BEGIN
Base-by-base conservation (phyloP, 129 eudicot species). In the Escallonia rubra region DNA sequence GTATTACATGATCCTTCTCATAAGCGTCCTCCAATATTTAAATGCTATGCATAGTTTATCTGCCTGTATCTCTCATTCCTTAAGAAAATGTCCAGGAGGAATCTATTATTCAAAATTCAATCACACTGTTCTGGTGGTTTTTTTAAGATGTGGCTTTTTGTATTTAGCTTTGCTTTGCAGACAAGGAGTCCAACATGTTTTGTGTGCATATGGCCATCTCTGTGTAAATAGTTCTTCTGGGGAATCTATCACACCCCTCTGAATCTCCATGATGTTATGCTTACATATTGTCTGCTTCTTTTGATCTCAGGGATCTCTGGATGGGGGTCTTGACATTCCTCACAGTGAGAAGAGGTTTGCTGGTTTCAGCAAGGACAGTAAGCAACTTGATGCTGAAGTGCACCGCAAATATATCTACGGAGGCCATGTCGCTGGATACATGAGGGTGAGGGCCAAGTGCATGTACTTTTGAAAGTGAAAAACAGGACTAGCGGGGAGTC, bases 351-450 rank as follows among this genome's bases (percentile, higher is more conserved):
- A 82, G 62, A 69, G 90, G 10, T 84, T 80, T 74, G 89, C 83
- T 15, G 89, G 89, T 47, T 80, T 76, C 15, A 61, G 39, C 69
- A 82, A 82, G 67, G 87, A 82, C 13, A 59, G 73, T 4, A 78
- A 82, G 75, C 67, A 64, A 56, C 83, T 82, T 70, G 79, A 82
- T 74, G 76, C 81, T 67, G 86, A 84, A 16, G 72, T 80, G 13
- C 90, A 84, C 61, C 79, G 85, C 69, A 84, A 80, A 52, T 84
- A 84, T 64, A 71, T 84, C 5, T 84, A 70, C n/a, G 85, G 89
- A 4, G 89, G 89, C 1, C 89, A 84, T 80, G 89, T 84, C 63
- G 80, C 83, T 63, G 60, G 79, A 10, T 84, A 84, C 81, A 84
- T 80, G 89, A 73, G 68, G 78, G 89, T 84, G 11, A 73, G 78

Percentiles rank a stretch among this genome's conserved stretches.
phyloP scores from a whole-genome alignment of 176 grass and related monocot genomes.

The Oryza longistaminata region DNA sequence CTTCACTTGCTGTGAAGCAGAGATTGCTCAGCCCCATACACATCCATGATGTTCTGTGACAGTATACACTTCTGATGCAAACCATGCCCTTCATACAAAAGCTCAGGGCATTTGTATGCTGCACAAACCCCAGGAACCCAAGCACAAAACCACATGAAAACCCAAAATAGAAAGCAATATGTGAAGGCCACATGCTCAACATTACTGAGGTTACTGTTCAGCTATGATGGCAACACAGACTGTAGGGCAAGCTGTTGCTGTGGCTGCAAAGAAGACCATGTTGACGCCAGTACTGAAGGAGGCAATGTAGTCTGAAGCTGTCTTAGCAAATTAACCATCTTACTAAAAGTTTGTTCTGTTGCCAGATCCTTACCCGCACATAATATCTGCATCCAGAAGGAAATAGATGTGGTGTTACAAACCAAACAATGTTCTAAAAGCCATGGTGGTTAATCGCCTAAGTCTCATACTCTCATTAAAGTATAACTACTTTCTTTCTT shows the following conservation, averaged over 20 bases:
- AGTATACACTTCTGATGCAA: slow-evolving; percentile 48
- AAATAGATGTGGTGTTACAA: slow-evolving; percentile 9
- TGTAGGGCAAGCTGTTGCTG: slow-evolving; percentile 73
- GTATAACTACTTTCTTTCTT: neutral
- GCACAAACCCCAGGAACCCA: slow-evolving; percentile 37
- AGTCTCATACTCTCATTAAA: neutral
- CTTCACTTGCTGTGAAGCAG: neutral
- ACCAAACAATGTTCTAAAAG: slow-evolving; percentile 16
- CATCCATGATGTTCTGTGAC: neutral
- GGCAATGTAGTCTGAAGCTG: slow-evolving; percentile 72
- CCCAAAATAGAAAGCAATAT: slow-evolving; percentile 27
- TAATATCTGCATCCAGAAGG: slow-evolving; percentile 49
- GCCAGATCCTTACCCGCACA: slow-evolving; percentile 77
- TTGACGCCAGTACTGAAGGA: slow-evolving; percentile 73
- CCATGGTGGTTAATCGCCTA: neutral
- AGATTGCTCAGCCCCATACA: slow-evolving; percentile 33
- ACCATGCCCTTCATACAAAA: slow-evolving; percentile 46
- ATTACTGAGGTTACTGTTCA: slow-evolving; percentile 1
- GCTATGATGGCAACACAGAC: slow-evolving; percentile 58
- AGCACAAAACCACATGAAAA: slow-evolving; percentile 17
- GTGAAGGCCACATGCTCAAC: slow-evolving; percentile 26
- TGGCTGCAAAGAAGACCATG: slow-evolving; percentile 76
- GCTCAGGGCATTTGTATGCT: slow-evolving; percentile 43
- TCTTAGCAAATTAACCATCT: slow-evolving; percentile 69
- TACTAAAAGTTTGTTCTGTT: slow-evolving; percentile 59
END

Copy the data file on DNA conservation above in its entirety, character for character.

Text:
Base-by-base conservation (phyloP, 129 eudicot species). In the Escallonia rubra region DNA sequence GTATTACATGATCCTTCTCATAAGCGTCCTCCAATATTTAAATGCTATGCATAGTTTATCTGCCTGTATCTCTCATTCCTTAAGAAAATGTCCAGGAGGAATCTATTATTCAAAATTCAATCACACTGTTCTGGTGGTTTTTTTAAGATGTGGCTTTTTGTATTTAGCTTTGCTTTGCAGACAAGGAGTCCAACATGTTTTGTGTGCATATGGCCATCTCTGTGTAAATAGTTCTTCTGGGGAATCTATCACACCCCTCTGAATCTCCATGATGTTATGCTTACATATTGTCTGCTTCTTTTGATCTCAGGGATCTCTGGATGGGGGTCTTGACATTCCTCACAGTGAGAAGAGGTTTGCTGGTTTCAGCAAGGACAGTAAGCAACTTGATGCTGAAGTGCACCGCAAATATATCTACGGAGGCCATGTCGCTGGATACATGAGGGTGAGGGCCAAGTGCATGTACTTTTGAAAGTGAAAAACAGGACTAGCGGGGAGTC, bases 351-450 rank as follows among this genome's bases (percentile, higher is more conserved):
- A 82, G 62, A 69, G 90, G 10, T 84, T 80, T 74, G 89, C 83
- T 15, G 89, G 89, T 47, T 80, T 76, C 15, A 61, G 39, C 69
- A 82, A 82, G 67, G 87, A 82, C 13, A 59, G 73, T 4, A 78
- A 82, G 75, C 67, A 64, A 56, C 83, T 82, T 70, G 79, A 82
- T 74, G 76, C 81, T 67, G 86, A 84, A 16, G 72, T 80, G 13
- C 90, A 84, C 61, C 79, G 85, C 69, A 84, A 80, A 52, T 84
- A 84, T 64, A 71, T 84, C 5, T 84, A 70, C n/a, G 85, G 89
- A 4, G 89, G 89, C 1, C 89, A 84, T 80, G 89, T 84, C 63
- G 80, C 83, T 63, G 60, G 79, A 10, T 84, A 84, C 81, A 84
- T 80, G 89, A 73, G 68, G 78, G 89, T 84, G 11, A 73, G 78

Percentiles rank a stretch among this genome's conserved stretches.
phyloP scores from a whole-genome alignment of 176 grass and related monocot genomes.

The Oryza longistaminata region DNA sequence CTTCACTTGCTGTGAAGCAGAGATTGCTCAGCCCCATACACATCCATGATGTTCTGTGACAGTATACACTTCTGATGCAAACCATGCCCTTCATACAAAAGCTCAGGGCATTTGTATGCTGCACAAACCCCAGGAACCCAAGCACAAAACCACATGAAAACCCAAAATAGAAAGCAATATGTGAAGGCCACATGCTCAACATTACTGAGGTTACTGTTCAGCTATGATGGCAACACAGACTGTAGGGCAAGCTGTTGCTGTGGCTGCAAAGAAGACCATGTTGACGCCAGTACTGAAGGAGGCAATGTAGTCTGAAGCTGTCTTAGCAAATTAACCATCTTACTAAAAGTTTGTTCTGTTGCCAGATCCTTACCCGCACATAATATCTGCATCCAGAAGGAAATAGATGTGGTGTTACAAACCAAACAATGTTCTAAAAGCCATGGTGGTTAATCGCCTAAGTCTCATACTCTCATTAAAGTATAACTACTTTCTTTCTT shows the following conservation, averaged over 20 bases:
- AGTATACACTTCTGATGCAA: slow-evolving; percentile 48
- AAATAGATGTGGTGTTACAA: slow-evolving; percentile 9
- TGTAGGGCAAGCTGTTGCTG: slow-evolving; percentile 73
- GTATAACTACTTTCTTTCTT: neutral
- GCACAAACCCCAGGAACCCA: slow-evolving; percentile 37
- AGTCTCATACTCTCATTAAA: neutral
- CTTCACTTGCTGTGAAGCAG: neutral
- ACCAAACAATGTTCTAAAAG: slow-evolving; percentile 16
- CATCCATGATGTTCTGTGAC: neutral
- GGCAATGTAGTCTGAAGCTG: slow-evolving; percentile 72
- CCCAAAATAGAAAGCAATAT: slow-evolving; percentile 27
- TAATATCTGCATCCAGAAGG: slow-evolving; percentile 49
- GCCAGATCCTTACCCGCACA: slow-evolving; percentile 77
- TTGACGCCAGTACTGAAGGA: slow-evolving; percentile 73
- CCATGGTGGTTAATCGCCTA: neutral
- AGATTGCTCAGCCCCATACA: slow-evolving; percentile 33
- ACCATGCCCTTCATACAAAA: slow-evolving; percentile 46
- ATTACTGAGGTTACTGTTCA: slow-evolving; percentile 1
- GCTATGATGGCAACACAGAC: slow-evolving; percentile 58
- AGCACAAAACCACATGAAAA: slow-evolving; percentile 17
- GTGAAGGCCACATGCTCAAC: slow-evolving; percentile 26
- TGGCTGCAAAGAAGACCATG: slow-evolving; percentile 76
- GCTCAGGGCATTTGTATGCT: slow-evolving; percentile 43
- TCTTAGCAAATTAACCATCT: slow-evolving; percentile 69
- TACTAAAAGTTTGTTCTGTT: slow-evolving; percentile 59